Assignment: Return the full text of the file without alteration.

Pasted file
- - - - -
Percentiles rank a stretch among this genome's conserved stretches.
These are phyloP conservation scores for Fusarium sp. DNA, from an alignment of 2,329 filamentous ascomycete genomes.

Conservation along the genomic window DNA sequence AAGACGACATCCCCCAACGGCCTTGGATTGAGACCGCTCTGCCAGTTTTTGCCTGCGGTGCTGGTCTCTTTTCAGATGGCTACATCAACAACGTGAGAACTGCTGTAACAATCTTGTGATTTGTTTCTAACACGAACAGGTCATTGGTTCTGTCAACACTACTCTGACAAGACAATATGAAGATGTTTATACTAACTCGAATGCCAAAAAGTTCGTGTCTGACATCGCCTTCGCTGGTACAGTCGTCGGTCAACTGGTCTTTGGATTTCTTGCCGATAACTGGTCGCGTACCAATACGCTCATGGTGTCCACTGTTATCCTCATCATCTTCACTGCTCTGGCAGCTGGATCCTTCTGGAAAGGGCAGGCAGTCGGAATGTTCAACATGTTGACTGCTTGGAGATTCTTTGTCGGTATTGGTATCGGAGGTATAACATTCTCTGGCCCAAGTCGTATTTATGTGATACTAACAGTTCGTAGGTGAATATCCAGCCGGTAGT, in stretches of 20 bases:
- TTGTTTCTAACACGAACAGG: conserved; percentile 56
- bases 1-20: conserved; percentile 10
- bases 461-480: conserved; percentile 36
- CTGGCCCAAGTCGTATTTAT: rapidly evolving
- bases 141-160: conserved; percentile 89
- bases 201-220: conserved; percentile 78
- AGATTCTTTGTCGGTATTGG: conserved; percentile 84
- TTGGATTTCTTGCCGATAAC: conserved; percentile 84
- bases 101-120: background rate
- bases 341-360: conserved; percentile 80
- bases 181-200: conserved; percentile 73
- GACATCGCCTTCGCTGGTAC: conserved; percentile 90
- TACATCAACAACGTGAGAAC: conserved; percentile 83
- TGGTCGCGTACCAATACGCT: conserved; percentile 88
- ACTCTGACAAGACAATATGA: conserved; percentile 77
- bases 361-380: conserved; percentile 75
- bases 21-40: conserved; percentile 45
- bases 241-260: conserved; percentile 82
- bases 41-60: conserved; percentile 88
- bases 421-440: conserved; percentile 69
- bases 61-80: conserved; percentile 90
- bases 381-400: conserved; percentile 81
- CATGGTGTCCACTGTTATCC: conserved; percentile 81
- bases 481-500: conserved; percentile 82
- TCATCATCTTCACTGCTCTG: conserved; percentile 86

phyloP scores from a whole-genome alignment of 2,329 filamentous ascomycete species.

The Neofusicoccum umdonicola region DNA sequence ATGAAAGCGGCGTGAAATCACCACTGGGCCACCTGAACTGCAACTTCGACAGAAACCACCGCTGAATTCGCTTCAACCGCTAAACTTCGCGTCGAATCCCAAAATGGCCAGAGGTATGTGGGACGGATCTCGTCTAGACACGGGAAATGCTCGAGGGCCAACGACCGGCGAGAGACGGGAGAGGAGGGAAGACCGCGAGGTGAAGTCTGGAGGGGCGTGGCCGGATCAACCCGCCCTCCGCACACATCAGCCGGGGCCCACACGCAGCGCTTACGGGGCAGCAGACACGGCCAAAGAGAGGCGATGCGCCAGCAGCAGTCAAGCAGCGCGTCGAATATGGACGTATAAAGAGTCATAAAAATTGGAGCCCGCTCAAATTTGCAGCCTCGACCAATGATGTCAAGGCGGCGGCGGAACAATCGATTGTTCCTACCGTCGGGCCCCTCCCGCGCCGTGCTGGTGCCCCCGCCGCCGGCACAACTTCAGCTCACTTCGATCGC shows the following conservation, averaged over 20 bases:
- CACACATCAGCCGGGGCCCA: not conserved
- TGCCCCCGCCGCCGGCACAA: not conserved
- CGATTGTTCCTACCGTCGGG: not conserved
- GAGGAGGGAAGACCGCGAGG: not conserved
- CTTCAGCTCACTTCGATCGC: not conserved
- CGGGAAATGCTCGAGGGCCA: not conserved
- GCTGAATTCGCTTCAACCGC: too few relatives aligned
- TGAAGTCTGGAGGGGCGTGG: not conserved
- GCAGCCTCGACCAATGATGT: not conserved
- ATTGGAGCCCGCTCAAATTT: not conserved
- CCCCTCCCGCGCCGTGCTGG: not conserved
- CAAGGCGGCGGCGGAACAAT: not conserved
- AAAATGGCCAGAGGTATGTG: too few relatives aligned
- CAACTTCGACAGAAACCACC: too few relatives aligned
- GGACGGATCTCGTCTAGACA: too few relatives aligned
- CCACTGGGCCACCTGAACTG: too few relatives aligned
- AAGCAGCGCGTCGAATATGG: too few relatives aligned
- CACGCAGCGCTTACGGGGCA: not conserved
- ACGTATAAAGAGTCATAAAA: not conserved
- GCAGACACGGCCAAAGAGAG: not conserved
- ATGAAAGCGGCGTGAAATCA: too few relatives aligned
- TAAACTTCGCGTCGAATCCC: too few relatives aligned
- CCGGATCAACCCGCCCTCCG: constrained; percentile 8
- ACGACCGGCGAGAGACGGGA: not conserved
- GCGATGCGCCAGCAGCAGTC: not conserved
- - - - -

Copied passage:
Percentiles rank a stretch among this genome's conserved stretches.
These are phyloP conservation scores for Fusarium sp. DNA, from an alignment of 2,329 filamentous ascomycete genomes.

Conservation along the genomic window DNA sequence AAGACGACATCCCCCAACGGCCTTGGATTGAGACCGCTCTGCCAGTTTTTGCCTGCGGTGCTGGTCTCTTTTCAGATGGCTACATCAACAACGTGAGAACTGCTGTAACAATCTTGTGATTTGTTTCTAACACGAACAGGTCATTGGTTCTGTCAACACTACTCTGACAAGACAATATGAAGATGTTTATACTAACTCGAATGCCAAAAAGTTCGTGTCTGACATCGCCTTCGCTGGTACAGTCGTCGGTCAACTGGTCTTTGGATTTCTTGCCGATAACTGGTCGCGTACCAATACGCTCATGGTGTCCACTGTTATCCTCATCATCTTCACTGCTCTGGCAGCTGGATCCTTCTGGAAAGGGCAGGCAGTCGGAATGTTCAACATGTTGACTGCTTGGAGATTCTTTGTCGGTATTGGTATCGGAGGTATAACATTCTCTGGCCCAAGTCGTATTTATGTGATACTAACAGTTCGTAGGTGAATATCCAGCCGGTAGT, in stretches of 20 bases:
- TTGTTTCTAACACGAACAGG: conserved; percentile 56
- bases 1-20: conserved; percentile 10
- bases 461-480: conserved; percentile 36
- CTGGCCCAAGTCGTATTTAT: rapidly evolving
- bases 141-160: conserved; percentile 89
- bases 201-220: conserved; percentile 78
- AGATTCTTTGTCGGTATTGG: conserved; percentile 84
- TTGGATTTCTTGCCGATAAC: conserved; percentile 84
- bases 101-120: background rate
- bases 341-360: conserved; percentile 80
- bases 181-200: conserved; percentile 73
- GACATCGCCTTCGCTGGTAC: conserved; percentile 90
- TACATCAACAACGTGAGAAC: conserved; percentile 83
- TGGTCGCGTACCAATACGCT: conserved; percentile 88
- ACTCTGACAAGACAATATGA: conserved; percentile 77
- bases 361-380: conserved; percentile 75
- bases 21-40: conserved; percentile 45
- bases 241-260: conserved; percentile 82
- bases 41-60: conserved; percentile 88
- bases 421-440: conserved; percentile 69
- bases 61-80: conserved; percentile 90
- bases 381-400: conserved; percentile 81
- CATGGTGTCCACTGTTATCC: conserved; percentile 81
- bases 481-500: conserved; percentile 82
- TCATCATCTTCACTGCTCTG: conserved; percentile 86

phyloP scores from a whole-genome alignment of 2,329 filamentous ascomycete species.

The Neofusicoccum umdonicola region DNA sequence ATGAAAGCGGCGTGAAATCACCACTGGGCCACCTGAACTGCAACTTCGACAGAAACCACCGCTGAATTCGCTTCAACCGCTAAACTTCGCGTCGAATCCCAAAATGGCCAGAGGTATGTGGGACGGATCTCGTCTAGACACGGGAAATGCTCGAGGGCCAACGACCGGCGAGAGACGGGAGAGGAGGGAAGACCGCGAGGTGAAGTCTGGAGGGGCGTGGCCGGATCAACCCGCCCTCCGCACACATCAGCCGGGGCCCACACGCAGCGCTTACGGGGCAGCAGACACGGCCAAAGAGAGGCGATGCGCCAGCAGCAGTCAAGCAGCGCGTCGAATATGGACGTATAAAGAGTCATAAAAATTGGAGCCCGCTCAAATTTGCAGCCTCGACCAATGATGTCAAGGCGGCGGCGGAACAATCGATTGTTCCTACCGTCGGGCCCCTCCCGCGCCGTGCTGGTGCCCCCGCCGCCGGCACAACTTCAGCTCACTTCGATCGC shows the following conservation, averaged over 20 bases:
- CACACATCAGCCGGGGCCCA: not conserved
- TGCCCCCGCCGCCGGCACAA: not conserved
- CGATTGTTCCTACCGTCGGG: not conserved
- GAGGAGGGAAGACCGCGAGG: not conserved
- CTTCAGCTCACTTCGATCGC: not conserved
- CGGGAAATGCTCGAGGGCCA: not conserved
- GCTGAATTCGCTTCAACCGC: too few relatives aligned
- TGAAGTCTGGAGGGGCGTGG: not conserved
- GCAGCCTCGACCAATGATGT: not conserved
- ATTGGAGCCCGCTCAAATTT: not conserved
- CCCCTCCCGCGCCGTGCTGG: not conserved
- CAAGGCGGCGGCGGAACAAT: not conserved
- AAAATGGCCAGAGGTATGTG: too few relatives aligned
- CAACTTCGACAGAAACCACC: too few relatives aligned
- GGACGGATCTCGTCTAGACA: too few relatives aligned
- CCACTGGGCCACCTGAACTG: too few relatives aligned
- AAGCAGCGCGTCGAATATGG: too few relatives aligned
- CACGCAGCGCTTACGGGGCA: not conserved
- ACGTATAAAGAGTCATAAAA: not conserved
- GCAGACACGGCCAAAGAGAG: not conserved
- ATGAAAGCGGCGTGAAATCA: too few relatives aligned
- TAAACTTCGCGTCGAATCCC: too few relatives aligned
- CCGGATCAACCCGCCCTCCG: constrained; percentile 8
- ACGACCGGCGAGAGACGGGA: not conserved
- GCGATGCGCCAGCAGCAGTC: not conserved